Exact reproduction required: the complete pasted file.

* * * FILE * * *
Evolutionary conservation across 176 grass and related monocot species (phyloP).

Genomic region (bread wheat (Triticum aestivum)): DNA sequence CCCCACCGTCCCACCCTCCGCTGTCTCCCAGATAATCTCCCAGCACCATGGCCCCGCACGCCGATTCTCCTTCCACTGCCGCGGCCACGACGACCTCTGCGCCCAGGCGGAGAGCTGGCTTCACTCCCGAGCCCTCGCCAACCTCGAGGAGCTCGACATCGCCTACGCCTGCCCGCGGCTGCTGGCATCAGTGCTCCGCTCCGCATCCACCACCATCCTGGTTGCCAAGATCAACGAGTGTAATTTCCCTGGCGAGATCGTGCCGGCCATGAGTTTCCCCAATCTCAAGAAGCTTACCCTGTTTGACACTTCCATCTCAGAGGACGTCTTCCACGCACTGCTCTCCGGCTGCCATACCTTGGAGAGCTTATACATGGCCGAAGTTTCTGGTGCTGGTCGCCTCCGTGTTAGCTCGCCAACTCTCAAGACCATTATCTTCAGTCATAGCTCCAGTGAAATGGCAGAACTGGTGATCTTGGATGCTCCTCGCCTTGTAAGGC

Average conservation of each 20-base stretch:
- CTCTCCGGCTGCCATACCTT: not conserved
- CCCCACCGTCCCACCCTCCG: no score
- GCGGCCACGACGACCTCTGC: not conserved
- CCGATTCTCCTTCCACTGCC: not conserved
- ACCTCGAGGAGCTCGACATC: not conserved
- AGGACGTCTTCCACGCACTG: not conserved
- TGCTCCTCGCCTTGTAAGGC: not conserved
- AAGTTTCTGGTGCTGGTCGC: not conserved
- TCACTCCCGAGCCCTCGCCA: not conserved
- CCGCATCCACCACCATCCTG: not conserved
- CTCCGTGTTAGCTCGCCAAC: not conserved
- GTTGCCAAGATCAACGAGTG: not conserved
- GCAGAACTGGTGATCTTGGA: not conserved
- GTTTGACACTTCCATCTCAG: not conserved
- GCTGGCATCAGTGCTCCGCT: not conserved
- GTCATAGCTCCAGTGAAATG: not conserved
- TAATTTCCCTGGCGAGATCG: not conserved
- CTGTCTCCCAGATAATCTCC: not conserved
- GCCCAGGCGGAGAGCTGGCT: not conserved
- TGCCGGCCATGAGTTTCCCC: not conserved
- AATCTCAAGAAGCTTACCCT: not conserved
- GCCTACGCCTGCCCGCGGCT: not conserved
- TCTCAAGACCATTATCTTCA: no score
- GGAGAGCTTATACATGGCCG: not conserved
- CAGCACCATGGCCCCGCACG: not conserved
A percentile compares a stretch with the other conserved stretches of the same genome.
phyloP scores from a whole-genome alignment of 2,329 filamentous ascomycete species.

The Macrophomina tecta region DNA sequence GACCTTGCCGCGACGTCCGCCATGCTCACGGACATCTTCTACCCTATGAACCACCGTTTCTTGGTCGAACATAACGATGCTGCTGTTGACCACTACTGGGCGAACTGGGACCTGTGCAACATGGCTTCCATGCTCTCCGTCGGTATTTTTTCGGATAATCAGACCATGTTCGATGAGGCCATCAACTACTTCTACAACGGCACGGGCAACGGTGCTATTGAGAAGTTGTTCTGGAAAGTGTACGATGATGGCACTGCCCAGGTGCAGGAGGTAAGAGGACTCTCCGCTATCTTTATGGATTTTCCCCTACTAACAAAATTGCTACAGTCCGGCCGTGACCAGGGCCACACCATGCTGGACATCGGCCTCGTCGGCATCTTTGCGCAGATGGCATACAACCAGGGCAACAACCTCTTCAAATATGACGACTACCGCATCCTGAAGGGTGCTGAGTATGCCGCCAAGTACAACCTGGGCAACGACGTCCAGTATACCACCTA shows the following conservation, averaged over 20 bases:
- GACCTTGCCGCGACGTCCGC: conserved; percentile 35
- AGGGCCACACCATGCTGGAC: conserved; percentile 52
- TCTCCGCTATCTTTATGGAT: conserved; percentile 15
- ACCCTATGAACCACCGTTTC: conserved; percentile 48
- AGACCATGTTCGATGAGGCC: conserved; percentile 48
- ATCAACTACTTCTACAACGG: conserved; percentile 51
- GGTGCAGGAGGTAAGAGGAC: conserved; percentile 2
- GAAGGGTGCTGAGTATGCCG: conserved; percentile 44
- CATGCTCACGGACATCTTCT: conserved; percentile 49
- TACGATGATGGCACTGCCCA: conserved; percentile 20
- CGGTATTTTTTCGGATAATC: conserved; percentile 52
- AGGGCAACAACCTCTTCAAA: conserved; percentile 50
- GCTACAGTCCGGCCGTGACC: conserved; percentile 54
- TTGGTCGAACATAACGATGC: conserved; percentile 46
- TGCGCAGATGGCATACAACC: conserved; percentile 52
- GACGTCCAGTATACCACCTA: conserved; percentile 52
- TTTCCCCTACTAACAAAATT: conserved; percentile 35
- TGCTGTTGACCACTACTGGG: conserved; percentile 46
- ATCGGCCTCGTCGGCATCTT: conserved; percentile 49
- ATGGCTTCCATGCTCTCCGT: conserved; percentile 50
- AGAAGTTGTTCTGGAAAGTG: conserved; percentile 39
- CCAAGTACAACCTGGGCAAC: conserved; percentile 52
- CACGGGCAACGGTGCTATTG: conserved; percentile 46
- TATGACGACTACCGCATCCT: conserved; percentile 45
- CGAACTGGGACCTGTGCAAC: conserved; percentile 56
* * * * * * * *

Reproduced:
Evolutionary conservation across 176 grass and related monocot species (phyloP).

Genomic region (bread wheat (Triticum aestivum)): DNA sequence CCCCACCGTCCCACCCTCCGCTGTCTCCCAGATAATCTCCCAGCACCATGGCCCCGCACGCCGATTCTCCTTCCACTGCCGCGGCCACGACGACCTCTGCGCCCAGGCGGAGAGCTGGCTTCACTCCCGAGCCCTCGCCAACCTCGAGGAGCTCGACATCGCCTACGCCTGCCCGCGGCTGCTGGCATCAGTGCTCCGCTCCGCATCCACCACCATCCTGGTTGCCAAGATCAACGAGTGTAATTTCCCTGGCGAGATCGTGCCGGCCATGAGTTTCCCCAATCTCAAGAAGCTTACCCTGTTTGACACTTCCATCTCAGAGGACGTCTTCCACGCACTGCTCTCCGGCTGCCATACCTTGGAGAGCTTATACATGGCCGAAGTTTCTGGTGCTGGTCGCCTCCGTGTTAGCTCGCCAACTCTCAAGACCATTATCTTCAGTCATAGCTCCAGTGAAATGGCAGAACTGGTGATCTTGGATGCTCCTCGCCTTGTAAGGC

Average conservation of each 20-base stretch:
- CTCTCCGGCTGCCATACCTT: not conserved
- CCCCACCGTCCCACCCTCCG: no score
- GCGGCCACGACGACCTCTGC: not conserved
- CCGATTCTCCTTCCACTGCC: not conserved
- ACCTCGAGGAGCTCGACATC: not conserved
- AGGACGTCTTCCACGCACTG: not conserved
- TGCTCCTCGCCTTGTAAGGC: not conserved
- AAGTTTCTGGTGCTGGTCGC: not conserved
- TCACTCCCGAGCCCTCGCCA: not conserved
- CCGCATCCACCACCATCCTG: not conserved
- CTCCGTGTTAGCTCGCCAAC: not conserved
- GTTGCCAAGATCAACGAGTG: not conserved
- GCAGAACTGGTGATCTTGGA: not conserved
- GTTTGACACTTCCATCTCAG: not conserved
- GCTGGCATCAGTGCTCCGCT: not conserved
- GTCATAGCTCCAGTGAAATG: not conserved
- TAATTTCCCTGGCGAGATCG: not conserved
- CTGTCTCCCAGATAATCTCC: not conserved
- GCCCAGGCGGAGAGCTGGCT: not conserved
- TGCCGGCCATGAGTTTCCCC: not conserved
- AATCTCAAGAAGCTTACCCT: not conserved
- GCCTACGCCTGCCCGCGGCT: not conserved
- TCTCAAGACCATTATCTTCA: no score
- GGAGAGCTTATACATGGCCG: not conserved
- CAGCACCATGGCCCCGCACG: not conserved
A percentile compares a stretch with the other conserved stretches of the same genome.
phyloP scores from a whole-genome alignment of 2,329 filamentous ascomycete species.

The Macrophomina tecta region DNA sequence GACCTTGCCGCGACGTCCGCCATGCTCACGGACATCTTCTACCCTATGAACCACCGTTTCTTGGTCGAACATAACGATGCTGCTGTTGACCACTACTGGGCGAACTGGGACCTGTGCAACATGGCTTCCATGCTCTCCGTCGGTATTTTTTCGGATAATCAGACCATGTTCGATGAGGCCATCAACTACTTCTACAACGGCACGGGCAACGGTGCTATTGAGAAGTTGTTCTGGAAAGTGTACGATGATGGCACTGCCCAGGTGCAGGAGGTAAGAGGACTCTCCGCTATCTTTATGGATTTTCCCCTACTAACAAAATTGCTACAGTCCGGCCGTGACCAGGGCCACACCATGCTGGACATCGGCCTCGTCGGCATCTTTGCGCAGATGGCATACAACCAGGGCAACAACCTCTTCAAATATGACGACTACCGCATCCTGAAGGGTGCTGAGTATGCCGCCAAGTACAACCTGGGCAACGACGTCCAGTATACCACCTA shows the following conservation, averaged over 20 bases:
- GACCTTGCCGCGACGTCCGC: conserved; percentile 35
- AGGGCCACACCATGCTGGAC: conserved; percentile 52
- TCTCCGCTATCTTTATGGAT: conserved; percentile 15
- ACCCTATGAACCACCGTTTC: conserved; percentile 48
- AGACCATGTTCGATGAGGCC: conserved; percentile 48
- ATCAACTACTTCTACAACGG: conserved; percentile 51
- GGTGCAGGAGGTAAGAGGAC: conserved; percentile 2
- GAAGGGTGCTGAGTATGCCG: conserved; percentile 44
- CATGCTCACGGACATCTTCT: conserved; percentile 49
- TACGATGATGGCACTGCCCA: conserved; percentile 20
- CGGTATTTTTTCGGATAATC: conserved; percentile 52
- AGGGCAACAACCTCTTCAAA: conserved; percentile 50
- GCTACAGTCCGGCCGTGACC: conserved; percentile 54
- TTGGTCGAACATAACGATGC: conserved; percentile 46
- TGCGCAGATGGCATACAACC: conserved; percentile 52
- GACGTCCAGTATACCACCTA: conserved; percentile 52
- TTTCCCCTACTAACAAAATT: conserved; percentile 35
- TGCTGTTGACCACTACTGGG: conserved; percentile 46
- ATCGGCCTCGTCGGCATCTT: conserved; percentile 49
- ATGGCTTCCATGCTCTCCGT: conserved; percentile 50
- AGAAGTTGTTCTGGAAAGTG: conserved; percentile 39
- CCAAGTACAACCTGGGCAAC: conserved; percentile 52
- CACGGGCAACGGTGCTATTG: conserved; percentile 46
- TATGACGACTACCGCATCCT: conserved; percentile 45
- CGAACTGGGACCTGTGCAAC: conserved; percentile 56